For those who believe that the religious phase, in any sense of the term, has passed, that the Judaeo-Christian epoch has disintegrated in the dust of the holocaust, in the nuclear wasteland of Hiroshima, art remains the only hope for a lost humanism. Ted Hughes’ comment that we better have some alternative for when we crawl from beneath the rubble of the churches might seem over dramatic until you take just a moment to contemplate that the scientific and technological developments in the twentieth century, under the powerless (consenting?) eye of the Christian church, made possible the annihilation of maybe seventy million people between 1914 and 1945.
And so the artist and the artwork would still seem to play a role in the modern age, as they previously have done. Whether it is Ted Hughes’ gamble on an old mythology or Steiner’s stake on an, as yet, unknown future, the artist, as shaman or custodian of inner consciousness, still seems of significance to our society, perhaps more so than ever before. Questions remain, however. In a world dominated by technology how does the artist work, in what way do the prevailing forces impinge on his or her creative process, and is there reason to consider that the role of the contemporary artist needs to be questioned anew?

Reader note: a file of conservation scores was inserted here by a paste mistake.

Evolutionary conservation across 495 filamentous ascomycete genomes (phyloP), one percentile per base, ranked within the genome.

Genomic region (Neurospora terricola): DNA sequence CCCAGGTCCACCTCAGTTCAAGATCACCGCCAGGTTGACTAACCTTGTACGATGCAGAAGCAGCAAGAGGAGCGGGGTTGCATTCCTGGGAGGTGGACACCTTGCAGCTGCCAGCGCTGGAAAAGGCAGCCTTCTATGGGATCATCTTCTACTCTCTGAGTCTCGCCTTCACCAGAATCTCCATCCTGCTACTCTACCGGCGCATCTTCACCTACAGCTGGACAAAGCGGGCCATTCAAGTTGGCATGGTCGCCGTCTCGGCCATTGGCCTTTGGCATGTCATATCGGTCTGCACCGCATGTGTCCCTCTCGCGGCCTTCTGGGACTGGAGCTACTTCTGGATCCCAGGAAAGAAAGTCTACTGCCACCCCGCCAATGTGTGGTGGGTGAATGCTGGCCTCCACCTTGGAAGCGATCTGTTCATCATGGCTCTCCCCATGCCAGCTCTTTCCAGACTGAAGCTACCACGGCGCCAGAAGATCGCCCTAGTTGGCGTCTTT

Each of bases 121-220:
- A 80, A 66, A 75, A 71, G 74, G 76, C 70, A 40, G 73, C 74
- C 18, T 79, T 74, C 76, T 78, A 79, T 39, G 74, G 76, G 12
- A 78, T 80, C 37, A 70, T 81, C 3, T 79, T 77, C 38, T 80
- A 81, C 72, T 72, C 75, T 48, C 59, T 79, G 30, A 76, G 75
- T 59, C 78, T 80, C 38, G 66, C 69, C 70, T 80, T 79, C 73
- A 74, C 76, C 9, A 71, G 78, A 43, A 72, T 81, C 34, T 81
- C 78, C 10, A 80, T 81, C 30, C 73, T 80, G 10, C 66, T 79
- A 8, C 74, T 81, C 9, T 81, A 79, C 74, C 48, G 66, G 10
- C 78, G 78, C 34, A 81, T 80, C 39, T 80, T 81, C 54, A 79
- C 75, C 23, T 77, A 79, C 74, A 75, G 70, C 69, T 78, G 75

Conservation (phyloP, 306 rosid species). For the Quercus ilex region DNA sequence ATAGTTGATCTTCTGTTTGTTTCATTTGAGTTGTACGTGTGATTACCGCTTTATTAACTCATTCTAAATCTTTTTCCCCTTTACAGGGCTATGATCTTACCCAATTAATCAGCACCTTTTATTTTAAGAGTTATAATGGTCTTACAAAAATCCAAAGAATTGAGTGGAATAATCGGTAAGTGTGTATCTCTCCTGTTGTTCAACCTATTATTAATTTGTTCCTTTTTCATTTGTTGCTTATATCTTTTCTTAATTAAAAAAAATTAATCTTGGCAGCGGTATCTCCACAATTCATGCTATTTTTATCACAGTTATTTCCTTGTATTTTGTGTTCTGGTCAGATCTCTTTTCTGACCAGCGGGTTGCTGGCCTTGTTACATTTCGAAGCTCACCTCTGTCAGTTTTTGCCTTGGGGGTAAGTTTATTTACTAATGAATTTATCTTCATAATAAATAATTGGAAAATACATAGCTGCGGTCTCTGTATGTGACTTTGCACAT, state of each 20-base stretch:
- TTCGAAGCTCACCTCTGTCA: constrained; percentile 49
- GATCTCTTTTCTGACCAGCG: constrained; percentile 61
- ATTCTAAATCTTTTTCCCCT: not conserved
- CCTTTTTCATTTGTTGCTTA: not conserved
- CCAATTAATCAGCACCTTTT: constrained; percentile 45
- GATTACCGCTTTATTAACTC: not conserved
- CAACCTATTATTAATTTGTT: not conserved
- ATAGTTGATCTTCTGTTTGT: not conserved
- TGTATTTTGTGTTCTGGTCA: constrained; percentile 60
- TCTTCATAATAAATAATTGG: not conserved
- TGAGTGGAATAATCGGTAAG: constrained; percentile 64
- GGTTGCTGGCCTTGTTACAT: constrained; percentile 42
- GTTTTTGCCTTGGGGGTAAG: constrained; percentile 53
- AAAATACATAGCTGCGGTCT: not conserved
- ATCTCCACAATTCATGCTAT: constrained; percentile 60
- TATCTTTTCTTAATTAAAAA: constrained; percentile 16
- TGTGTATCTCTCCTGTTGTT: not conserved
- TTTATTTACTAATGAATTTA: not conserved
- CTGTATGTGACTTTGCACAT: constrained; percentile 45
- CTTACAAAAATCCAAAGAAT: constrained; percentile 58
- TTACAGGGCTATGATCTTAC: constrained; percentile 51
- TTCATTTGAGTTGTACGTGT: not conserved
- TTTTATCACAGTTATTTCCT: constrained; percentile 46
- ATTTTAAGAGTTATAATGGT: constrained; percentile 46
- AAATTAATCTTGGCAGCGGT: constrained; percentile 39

Parameters of composing
One can detect in some recent composition an impotent subordination to technology itself. So often, new electro-acoustic works are merely bland constructs of the technologies that have been accessed to compose them. A new development in the field of electro-acoustic computer engineering produces a new programme, a new possibility to control a sound source, and suddenly a spate of works emerge constructed solely on the basis of this new technology. The fetish aspect is, fundamentally, negative and anti-creative, as the imaginative bias is often connected only to the newly developed programme and not, in the most essential point, to the thought processes of the composer. The composer has, in many cases, abdicated from his or her responsibilities and transferred the indispensable modus operandi of composition to the programme. Pierre Schaeffer’s sad words uttered near the end of his exhaustive search for a pure syntactical electronic music perhaps might offer sobering advice – ‘… Unfortunately it took me forty years to conclude that nothing is possible outside Do Re Me … I wasn’t finding a way through. The way through is behind us.’